Zachary Gubler joined the ASU law faculty in 2011 after having spent two years at Harvard Law School as a Climenko Fellow. Prior to joining the academy, Professor Gubler served as a law clerk to Judge Richard C. Wesley of the U.S. Court of Appeals for the Second Circuit, and worked as a corporate associate at Cravath, Swaine & Moore in New York City. He graduated in 2005 from Harvard Law School, where he served as an articles editor of the Harvard Law Review.
Professor Gubler's research interests lie in the areas of corporate law and financial and securities regulation. His recent work in these areas has focused on the determinants of regulatory outcomes in the financial context as well as ways of improving the quality of regulation (in the securities context and beyond), including through experimental approaches to lawmaking. Professor Gubler has been published in the Boston College Law Review, the William and Mary Law Review, and the North Carolina Law Review, among others, and his articles have been anthologized in the Corporate Practice Commentator (ed., Robert B. Thompson) and the Securities Law Review (ed., Donald C. Langevoort). Professor Gubler’s scholarship has been awarded the C-LEAF Junior Faculty Scholarship Prize by the Center for Law, Economics and Finance at George Washington University Law School, and his recent paper on insider trading was selected for the 16th Annual Harvard/Stanford/Yale Junior Faculty Forum. Professor Gubler has been invited to discuss his scholarship in the pages of the Wall Street Journal and on Columbia Law School’s “CLS Blue Sky Blog.”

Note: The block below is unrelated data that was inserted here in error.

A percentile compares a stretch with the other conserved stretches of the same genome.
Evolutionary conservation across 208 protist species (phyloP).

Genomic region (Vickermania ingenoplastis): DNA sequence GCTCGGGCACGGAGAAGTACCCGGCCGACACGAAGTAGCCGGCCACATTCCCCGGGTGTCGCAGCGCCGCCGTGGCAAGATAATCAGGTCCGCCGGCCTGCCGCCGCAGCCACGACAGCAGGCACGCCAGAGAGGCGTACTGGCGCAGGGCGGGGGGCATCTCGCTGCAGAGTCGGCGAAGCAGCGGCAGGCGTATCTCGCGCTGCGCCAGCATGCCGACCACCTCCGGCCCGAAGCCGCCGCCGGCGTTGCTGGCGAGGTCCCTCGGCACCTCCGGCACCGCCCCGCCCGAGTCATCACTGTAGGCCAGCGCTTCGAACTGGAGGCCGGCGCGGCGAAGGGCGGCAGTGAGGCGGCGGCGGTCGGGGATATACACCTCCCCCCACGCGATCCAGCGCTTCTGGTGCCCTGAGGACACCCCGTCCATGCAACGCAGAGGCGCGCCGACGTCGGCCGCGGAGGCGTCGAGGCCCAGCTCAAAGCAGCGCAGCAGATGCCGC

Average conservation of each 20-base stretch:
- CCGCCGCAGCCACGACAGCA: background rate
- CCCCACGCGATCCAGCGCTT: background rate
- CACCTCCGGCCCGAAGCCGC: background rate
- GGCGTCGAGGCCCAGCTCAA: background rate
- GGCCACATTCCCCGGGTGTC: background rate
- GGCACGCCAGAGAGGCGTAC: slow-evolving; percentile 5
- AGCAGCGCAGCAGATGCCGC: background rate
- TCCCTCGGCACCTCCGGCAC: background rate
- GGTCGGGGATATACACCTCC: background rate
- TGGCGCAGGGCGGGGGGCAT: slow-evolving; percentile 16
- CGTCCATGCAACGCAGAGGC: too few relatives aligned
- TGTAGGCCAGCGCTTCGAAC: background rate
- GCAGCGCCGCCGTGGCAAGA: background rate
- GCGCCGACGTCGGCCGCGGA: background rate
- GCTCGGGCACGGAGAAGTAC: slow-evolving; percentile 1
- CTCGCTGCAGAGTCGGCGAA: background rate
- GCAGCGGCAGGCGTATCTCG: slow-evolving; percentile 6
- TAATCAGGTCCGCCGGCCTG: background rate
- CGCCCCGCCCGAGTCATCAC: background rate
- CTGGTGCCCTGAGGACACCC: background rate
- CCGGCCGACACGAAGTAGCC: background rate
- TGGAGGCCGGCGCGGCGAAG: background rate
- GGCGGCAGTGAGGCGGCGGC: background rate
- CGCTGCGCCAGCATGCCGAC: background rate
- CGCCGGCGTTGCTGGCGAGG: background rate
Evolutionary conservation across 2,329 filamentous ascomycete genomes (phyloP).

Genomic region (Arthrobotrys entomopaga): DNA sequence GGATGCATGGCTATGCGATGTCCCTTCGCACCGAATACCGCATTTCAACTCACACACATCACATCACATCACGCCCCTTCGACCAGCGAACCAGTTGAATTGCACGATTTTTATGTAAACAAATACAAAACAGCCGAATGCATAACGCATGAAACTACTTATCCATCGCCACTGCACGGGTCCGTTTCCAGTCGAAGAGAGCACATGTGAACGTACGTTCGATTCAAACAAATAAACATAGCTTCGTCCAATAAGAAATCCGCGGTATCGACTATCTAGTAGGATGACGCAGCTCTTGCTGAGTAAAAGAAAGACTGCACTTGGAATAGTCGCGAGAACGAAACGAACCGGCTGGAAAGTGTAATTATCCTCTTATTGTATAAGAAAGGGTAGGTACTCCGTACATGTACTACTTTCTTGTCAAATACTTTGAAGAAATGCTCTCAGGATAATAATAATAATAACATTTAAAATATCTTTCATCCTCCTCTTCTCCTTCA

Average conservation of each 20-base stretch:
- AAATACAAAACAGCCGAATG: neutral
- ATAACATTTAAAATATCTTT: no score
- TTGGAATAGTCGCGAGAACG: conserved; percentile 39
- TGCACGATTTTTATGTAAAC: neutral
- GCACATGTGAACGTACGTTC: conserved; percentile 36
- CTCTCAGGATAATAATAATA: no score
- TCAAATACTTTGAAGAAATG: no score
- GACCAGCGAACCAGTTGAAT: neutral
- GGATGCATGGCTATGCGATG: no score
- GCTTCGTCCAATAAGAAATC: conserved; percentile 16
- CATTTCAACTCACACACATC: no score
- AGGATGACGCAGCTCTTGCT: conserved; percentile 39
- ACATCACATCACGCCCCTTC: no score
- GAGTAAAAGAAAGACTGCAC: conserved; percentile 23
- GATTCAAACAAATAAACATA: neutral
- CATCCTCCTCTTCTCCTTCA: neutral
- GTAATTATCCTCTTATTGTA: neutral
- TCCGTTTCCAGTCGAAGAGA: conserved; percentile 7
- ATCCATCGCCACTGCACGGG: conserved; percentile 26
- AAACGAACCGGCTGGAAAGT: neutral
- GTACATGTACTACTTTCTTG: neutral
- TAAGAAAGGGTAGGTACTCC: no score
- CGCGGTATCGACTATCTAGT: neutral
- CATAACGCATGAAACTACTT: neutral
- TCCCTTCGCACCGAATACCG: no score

Making Experimental Rules Work, 65 Admin. L. Rev. (forthcoming 2015)
Reconsidering the Institutional Design of Federal Securities Regulation, 56 Wm. & Mary L. Rev 409 (2014).
Experimental Rules, 55 B.C. L. Rev. 129 (2014).
Public Choice Theory and the Private Securities Market, 91 N.C. L. Rev. 745 (2013) (reprinted in Sec. L. Rev. (forthcoming 2014); awarded the "Junior Faculty Scholarship Prize" at the C-Leaf Junior Faculty Workshop at George Washington University Law School, February 2012).
Regulating in the Shadows: Systemic Moral Hazard and the Problem of the Twenty-First Century Bank Run, 63 Ala. L. Rev. 221 (2012).
Regulating the Financial Innovation Process: Theory and Application, 36 Del. J. Corp. L. 55 (2011) (reprinted at 53 Corp. Prac. Commentator 117, No. 3, 2011).
Assistant: Lindsay Stephens
B.A., Brigham Young University
J.D., Harvard Law School